The Trouble with Inspiration Porn

Imagine if the world thought you were so unlovable that when someone was nice to you, it made the national news. It sounds hurtful and demean­ing, but when it happens to disabled people, it’s “inspirational.”

Stories like these, which disabled activist Stella Young has dubbed “in­spiration porn,” typically follow one of two patterns. In the first, the dis­abled person is praised for “overcom­ing” their disability in order to achieve something, often adding that if some­one with a disability managed to do what they did, abled people have “no excuse” not to achieve more. In the second version, an abled person is showered with praise for treating a disabled person with basic respect. Together, these stories make up a sig­nificant part of disabled media repre­sentation, and this saccharine objec­tification and infantilization has far-reaching effects.

“Mom Cleverly Dresses Up Son’s Wheelchair with Amazing Halloween Costume,” reads the headline of a Huff­ington Post article, which describes how a child with spina bifida got to go trick-or-treating on Halloween, while a Mental Floss list of “7 People Who Refused To Be Limited” de­scribes how Hector Picard, a man whose arms were amputated after an injury, traveled 1,500 miles by bike.

One article is about a child trick-or-treating. How is that newsworthy? And not to diminish Picard’s accom­plishments, but his arms are missing, not his legs. Plenty of able-bodied people can to ride bikes without arms; do they make the news? He should be celebrated for his athletic prowess, not for the fact that he’s disabled. It’s con­descending to imply that someone is doing such a good job for just going about their day, and it’s harmful to treat disabled people, who live com­plex, fulfilling lives, as if they exist only for the benefit of abled readers.

There are also the stories about someone being nice to a disabled per­son, framing the friend or good-doer as a hero who sacrificed so much by even tolerating the disabled person’s presence. During prom season, “heart­warming” stories about disabled people being asked to prom circulate throughout the web. One such story from the Milwaukee Journal Sentinel, titled “Prom a memorable night for teen with autism—and his parents,” frames his invitation to prom as a sympathy date and says his parents thought it would “never happen” to him, without bothering to ask why they thought so in the first place.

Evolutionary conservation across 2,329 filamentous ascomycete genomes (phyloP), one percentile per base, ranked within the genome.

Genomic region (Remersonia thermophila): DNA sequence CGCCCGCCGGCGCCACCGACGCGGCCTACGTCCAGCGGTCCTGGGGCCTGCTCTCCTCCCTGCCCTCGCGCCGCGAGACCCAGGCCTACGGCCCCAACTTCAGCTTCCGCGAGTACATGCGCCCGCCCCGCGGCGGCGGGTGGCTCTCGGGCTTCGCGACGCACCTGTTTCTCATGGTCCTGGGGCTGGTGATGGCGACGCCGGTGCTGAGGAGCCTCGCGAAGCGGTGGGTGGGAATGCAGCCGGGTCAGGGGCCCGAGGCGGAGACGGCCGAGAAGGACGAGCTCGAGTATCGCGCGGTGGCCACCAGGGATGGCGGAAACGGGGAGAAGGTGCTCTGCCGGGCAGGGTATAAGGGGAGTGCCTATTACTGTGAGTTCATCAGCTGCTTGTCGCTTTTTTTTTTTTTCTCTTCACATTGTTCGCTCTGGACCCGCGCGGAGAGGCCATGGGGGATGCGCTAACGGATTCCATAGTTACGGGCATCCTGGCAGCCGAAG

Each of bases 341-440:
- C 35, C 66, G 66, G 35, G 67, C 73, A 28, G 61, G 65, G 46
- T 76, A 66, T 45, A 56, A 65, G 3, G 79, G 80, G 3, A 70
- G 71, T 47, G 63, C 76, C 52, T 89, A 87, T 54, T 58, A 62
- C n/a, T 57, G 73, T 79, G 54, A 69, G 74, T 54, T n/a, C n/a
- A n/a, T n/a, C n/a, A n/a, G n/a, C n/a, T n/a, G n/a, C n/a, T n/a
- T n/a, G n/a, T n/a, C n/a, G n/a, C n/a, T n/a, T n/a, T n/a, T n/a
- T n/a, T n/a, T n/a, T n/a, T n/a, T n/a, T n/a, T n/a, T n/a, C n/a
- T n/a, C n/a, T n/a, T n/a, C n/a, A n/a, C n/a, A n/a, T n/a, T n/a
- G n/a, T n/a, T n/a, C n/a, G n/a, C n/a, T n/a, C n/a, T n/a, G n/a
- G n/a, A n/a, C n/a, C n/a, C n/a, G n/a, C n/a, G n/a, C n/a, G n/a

Some may say critics of inspiration porn want to ruin everyone’s fun. The world is full of bad news: why take away the few bits of inspiration we have?

Because it’s a matter of life and death.

Intellectually and developmen­tally disabled people, for example, often suffer discrimination when it comes to life-saving organ transplants: the International Society for Heart and Lung Transplantation specifically states that “mental retardation or de­mentia” can disqualify someone from a heart transplant, and according to a 2008 study at Stanford University, 85% of pediatric transplant centers admit­ted to having factored neurodevelop­mental status into their evaluations of patients’ eligibility for transplants. This issue was made public in 2012, when 3-year-old Amelia Rivera was denied a kidney transplant due to her intellectual disability and Wolf-Hirschorn syndrome. Despite family members’ offers to donate kidneys, hospital staff did not reverse their de­cision until national outrage pressured them to do so.

The same year, a mother named Annette Coriveau appeared on the TV show Dr. Phil to discuss how she wanted to murder her two disabled adult children, and was praised for her desire to give them “mercy.” Almost every member of the audience agreed with her decision. Two years later, a judge gave British mother Charlotte Fitzmaurice legal permission to kill her daughter Nancy by starvation and dehydration—an agonizing 14-day process that neither the UK nor the US accepts as punishment for even the most heinous crimes.

Inspirational stories can exist with­out exploitation. In 1990, physically disabled people took their wheelchairs and crawled up the steps of the U.S. Capitol to protest delays in the passage of the Americans with Disabilities Act. Last May, after pressure from the group Washington Autism Alliance and Advocacy, Washington governor Jay Inslee signed a bill prohibiting the use of physical restraint and isolation against students with disabilities. And in September, the ACLU won a class action lawsuit against the federal gov­ernment on behalf of 900 immigrants with mental disabilities who had been deported, allowing them to reopen their cases and granting them a fair hearing.

These stories fly under the radar, while pithy and infantilizing clickbait goes viral. However, to be truly inspi­rational, stories about people with disabilities must cease to perpetuate oppression and instead celebrate the fight against it.

ILLUSTRATION BY FELICIA CHANG